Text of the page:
A forced-air natural gas furnace uses ductwork and vents to distribute warm air throughout the house. The primary components of this system include an air filter, blower, heat exchanger and various controls. A thermostat is used to control the temperature in the house.
ENERGY STAR® certified systems
If your furnace was installed before 1990, it’s likely a lower-efficiency model, averaging between 60 and 70 per cent AFUE. Consider upgrading it to ENERGY STAR®. ENERGY STAR certified natural gas furnaces in Canada are rated between 95 to 99 per cent AFUE. This means when the furnace is installed to a quality standard, you only lose one to five per cent of the heat, approximately.
Comfortable, evenly balanced warmth: forced-air heating usually brings in fresh air from the outside for ventilation, creating a healthier environment than electrical baseboard installations, which have no ventilation component.
Improved air quality: the furnace’s air filter reduces airborne pollutants such as dust and improves indoor air quality. The sealed combustion in high-efficiency models also protects indoor air quality by isolating the burner and flue from the home.
Look at the furnace’s Annual Fuel Utilization Efficiency (AFUE), a rating system used to estimate the equipment’s efficiency. The higher the rating, the more efficient the furnace is.
Understanding furnace efficiency
Upgrading your furnace can improve your home's energy efficiency and save you money on heating costs.
Many homes may still have mid-efficiency furnaces (78 - 82 per cent). These mid-efficiency furnaces are no longer available for purchase in the province if the manufacturer date is listed after January 1, 2010.
High-efficiency (condensing) furnaces (90 - 98 per cent) are now mandated for new construction and for furnace replacement in existing homes, giving you up to 98 cents worth of usable heat for every dollar you spend. Standard-efficiency furnaces that are 20 years old or more may be as little as 60 per cent efficient, while post-1990 mid-efficient models can achieve an annual efficiency of 78 to 82 per cent.
Furnace buying tips
Buying a new furnace is a major purchase. It’s not a decision you want to make hastily on a cold Sunday in January. A little research will go a long way to help you find the furnace and contractor best suited for the job.
Ensure a quality installation
Just as important as the furnace itself is the quality of its installation. In BC there are codes to follow for the venting and gas fitting, but there are no standards for the actual installation of the furnace itself. Here are some steps to help ensure your new furnace is installed properly.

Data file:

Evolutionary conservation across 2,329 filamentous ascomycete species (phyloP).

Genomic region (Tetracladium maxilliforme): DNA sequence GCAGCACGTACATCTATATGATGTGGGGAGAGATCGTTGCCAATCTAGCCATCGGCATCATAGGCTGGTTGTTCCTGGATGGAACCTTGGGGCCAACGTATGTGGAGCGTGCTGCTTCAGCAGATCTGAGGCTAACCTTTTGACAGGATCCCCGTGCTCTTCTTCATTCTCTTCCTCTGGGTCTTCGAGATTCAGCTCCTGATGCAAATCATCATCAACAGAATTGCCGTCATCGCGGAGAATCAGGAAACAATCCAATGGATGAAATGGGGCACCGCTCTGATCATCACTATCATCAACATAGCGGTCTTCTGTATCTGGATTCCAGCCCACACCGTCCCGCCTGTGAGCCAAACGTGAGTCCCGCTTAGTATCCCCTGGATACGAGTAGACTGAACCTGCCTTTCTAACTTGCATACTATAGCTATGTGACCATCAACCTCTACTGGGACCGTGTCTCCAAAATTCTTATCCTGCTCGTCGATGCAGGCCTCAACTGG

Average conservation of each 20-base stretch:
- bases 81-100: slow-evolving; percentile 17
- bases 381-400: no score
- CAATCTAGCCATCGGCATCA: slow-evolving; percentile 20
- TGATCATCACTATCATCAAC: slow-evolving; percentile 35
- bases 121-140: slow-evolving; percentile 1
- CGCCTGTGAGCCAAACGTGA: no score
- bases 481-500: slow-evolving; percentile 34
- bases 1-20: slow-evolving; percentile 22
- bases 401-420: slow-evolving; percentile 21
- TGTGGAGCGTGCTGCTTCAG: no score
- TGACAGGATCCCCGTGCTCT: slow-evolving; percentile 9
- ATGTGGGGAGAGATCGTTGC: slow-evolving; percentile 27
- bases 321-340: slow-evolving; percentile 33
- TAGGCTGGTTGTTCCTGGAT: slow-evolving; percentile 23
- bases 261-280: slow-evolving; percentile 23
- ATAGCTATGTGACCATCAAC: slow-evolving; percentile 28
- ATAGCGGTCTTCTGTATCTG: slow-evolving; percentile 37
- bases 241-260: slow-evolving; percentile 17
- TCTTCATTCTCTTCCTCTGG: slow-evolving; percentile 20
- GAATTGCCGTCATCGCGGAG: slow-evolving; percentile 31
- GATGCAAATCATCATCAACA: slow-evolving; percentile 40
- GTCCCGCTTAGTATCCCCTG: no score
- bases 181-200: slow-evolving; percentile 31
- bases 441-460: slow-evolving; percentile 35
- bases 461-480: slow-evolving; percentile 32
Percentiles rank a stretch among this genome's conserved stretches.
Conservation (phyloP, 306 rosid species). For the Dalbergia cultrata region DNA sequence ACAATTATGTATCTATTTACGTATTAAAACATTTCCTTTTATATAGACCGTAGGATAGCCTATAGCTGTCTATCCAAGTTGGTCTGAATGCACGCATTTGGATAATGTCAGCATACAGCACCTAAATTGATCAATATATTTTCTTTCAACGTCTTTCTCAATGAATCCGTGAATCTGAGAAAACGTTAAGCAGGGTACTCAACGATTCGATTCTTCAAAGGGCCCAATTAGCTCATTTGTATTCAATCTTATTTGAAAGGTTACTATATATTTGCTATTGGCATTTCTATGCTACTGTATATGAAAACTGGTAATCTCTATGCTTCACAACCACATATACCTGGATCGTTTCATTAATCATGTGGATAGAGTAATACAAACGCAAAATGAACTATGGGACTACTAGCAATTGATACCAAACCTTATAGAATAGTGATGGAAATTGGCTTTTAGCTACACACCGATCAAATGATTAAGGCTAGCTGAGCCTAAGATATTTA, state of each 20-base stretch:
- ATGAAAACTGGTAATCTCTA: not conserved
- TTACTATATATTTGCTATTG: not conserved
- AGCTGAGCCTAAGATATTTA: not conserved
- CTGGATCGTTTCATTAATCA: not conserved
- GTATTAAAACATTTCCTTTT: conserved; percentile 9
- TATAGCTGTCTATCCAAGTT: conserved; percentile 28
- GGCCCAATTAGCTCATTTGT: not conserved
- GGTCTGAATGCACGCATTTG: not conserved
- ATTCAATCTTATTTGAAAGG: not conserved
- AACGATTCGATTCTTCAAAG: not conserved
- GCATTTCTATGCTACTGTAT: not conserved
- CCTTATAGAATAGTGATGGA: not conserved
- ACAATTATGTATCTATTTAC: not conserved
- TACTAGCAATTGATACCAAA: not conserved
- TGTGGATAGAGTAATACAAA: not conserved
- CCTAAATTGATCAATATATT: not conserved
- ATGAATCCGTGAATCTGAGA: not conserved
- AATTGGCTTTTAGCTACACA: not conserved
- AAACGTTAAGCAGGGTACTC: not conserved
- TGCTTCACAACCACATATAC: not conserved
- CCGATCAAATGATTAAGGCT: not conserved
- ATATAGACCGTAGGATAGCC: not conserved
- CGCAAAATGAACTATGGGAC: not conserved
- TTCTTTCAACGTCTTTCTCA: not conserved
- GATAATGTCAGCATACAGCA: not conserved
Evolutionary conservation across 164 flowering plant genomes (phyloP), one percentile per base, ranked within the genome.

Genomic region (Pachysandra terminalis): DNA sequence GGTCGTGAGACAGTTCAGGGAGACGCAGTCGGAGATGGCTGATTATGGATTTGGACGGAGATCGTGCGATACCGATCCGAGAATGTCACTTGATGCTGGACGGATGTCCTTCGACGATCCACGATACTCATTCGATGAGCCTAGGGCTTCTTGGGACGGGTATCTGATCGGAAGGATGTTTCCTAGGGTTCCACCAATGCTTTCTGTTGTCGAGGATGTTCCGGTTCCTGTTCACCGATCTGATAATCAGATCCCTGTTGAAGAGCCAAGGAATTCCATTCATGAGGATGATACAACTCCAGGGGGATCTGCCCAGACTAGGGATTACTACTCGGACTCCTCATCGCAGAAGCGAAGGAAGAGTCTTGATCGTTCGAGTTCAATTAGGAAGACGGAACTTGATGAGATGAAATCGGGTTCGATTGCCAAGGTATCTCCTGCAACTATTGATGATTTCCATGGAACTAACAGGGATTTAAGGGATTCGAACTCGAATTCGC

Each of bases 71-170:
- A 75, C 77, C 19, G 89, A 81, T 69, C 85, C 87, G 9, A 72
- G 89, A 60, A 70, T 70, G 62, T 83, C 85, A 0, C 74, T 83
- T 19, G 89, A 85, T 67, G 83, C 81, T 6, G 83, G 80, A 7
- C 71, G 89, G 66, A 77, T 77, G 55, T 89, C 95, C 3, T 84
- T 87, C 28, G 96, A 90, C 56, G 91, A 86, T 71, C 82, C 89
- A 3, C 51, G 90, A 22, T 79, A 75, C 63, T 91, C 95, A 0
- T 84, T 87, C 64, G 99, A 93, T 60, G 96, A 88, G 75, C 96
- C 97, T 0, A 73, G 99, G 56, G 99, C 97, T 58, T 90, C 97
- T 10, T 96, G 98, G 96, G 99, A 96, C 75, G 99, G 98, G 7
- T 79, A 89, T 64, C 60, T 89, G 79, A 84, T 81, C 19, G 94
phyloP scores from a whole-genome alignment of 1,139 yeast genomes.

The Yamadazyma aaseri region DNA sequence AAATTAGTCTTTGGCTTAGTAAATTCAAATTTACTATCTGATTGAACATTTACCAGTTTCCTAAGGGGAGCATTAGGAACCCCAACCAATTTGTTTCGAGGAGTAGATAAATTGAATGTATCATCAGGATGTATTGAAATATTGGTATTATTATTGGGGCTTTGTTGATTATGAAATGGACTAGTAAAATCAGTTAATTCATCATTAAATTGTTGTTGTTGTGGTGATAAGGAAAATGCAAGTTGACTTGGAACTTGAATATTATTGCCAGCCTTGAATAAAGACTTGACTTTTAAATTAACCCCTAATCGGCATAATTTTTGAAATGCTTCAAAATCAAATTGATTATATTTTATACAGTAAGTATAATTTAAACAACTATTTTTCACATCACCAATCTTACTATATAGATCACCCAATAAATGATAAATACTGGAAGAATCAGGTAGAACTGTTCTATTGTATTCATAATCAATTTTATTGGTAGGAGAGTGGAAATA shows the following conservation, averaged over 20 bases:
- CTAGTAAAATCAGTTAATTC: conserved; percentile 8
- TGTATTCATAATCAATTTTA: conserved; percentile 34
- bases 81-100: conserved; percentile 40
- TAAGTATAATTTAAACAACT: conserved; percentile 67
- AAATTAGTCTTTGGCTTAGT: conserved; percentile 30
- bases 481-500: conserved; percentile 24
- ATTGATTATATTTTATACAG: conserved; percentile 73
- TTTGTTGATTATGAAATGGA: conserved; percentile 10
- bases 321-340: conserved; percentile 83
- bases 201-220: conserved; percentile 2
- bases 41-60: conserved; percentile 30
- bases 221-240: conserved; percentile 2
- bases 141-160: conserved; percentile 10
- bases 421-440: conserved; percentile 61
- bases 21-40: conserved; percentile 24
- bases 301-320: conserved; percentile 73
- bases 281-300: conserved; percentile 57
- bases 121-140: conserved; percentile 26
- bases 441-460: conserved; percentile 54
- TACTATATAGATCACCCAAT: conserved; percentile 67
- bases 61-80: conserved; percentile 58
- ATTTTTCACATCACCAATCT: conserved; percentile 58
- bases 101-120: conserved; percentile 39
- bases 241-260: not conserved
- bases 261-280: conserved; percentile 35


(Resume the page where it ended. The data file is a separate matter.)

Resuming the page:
Choosing a contractor
Always use a natural gas contractor who is licensed with Technical Safety BC and employs certified gas fitters. They should also be bonded and insured, offer you a warranty and provide references and follow-up service.
We recommend you get three quotes before deciding who will do the work. Ask each contractor to inspect your existing system. Each should provide you with a detailed quote listing all of the work to be performed, as well as the cost. Remember, the best price is not always the best deal. A low price could be an indication the contractor may take shortcuts.
What to discuss during the quote consultation
- Ask the gas contractor to perform a heat loss calculation to confirm what size furnace your home needs. You don’t want to pay extra for an oversized system providing more heat than your home needs.
- Let the contractor know if there are any cold spots in your home.
- The contractor should inspect your existing ductwork to ensure it’s sized properly for adequate airflow and air return with the new high-efficiency furnace that will be installed.
- Tell your contractor you’ll require an installation permit. This permit, from Technical Safety BC, or licensing organization in your jurisdiction, helps to ensure gas installation code compliance and makes sure the installation is registered with the safety system. Plus, if furnace rebates are available, only permitted installations will be eligible.
- Ask the contractor for details about the warranty.
These extra steps during installation will help maintain furnace longevity and help it run as efficiently as possible. Hint: a good contractor will have provided details of this work on the quote.
Tapered transitions: tapering these transitions between the plenum and the top of the return and supply air ducts can help reduce noise and electricity consumption of the furnace’s fan motor.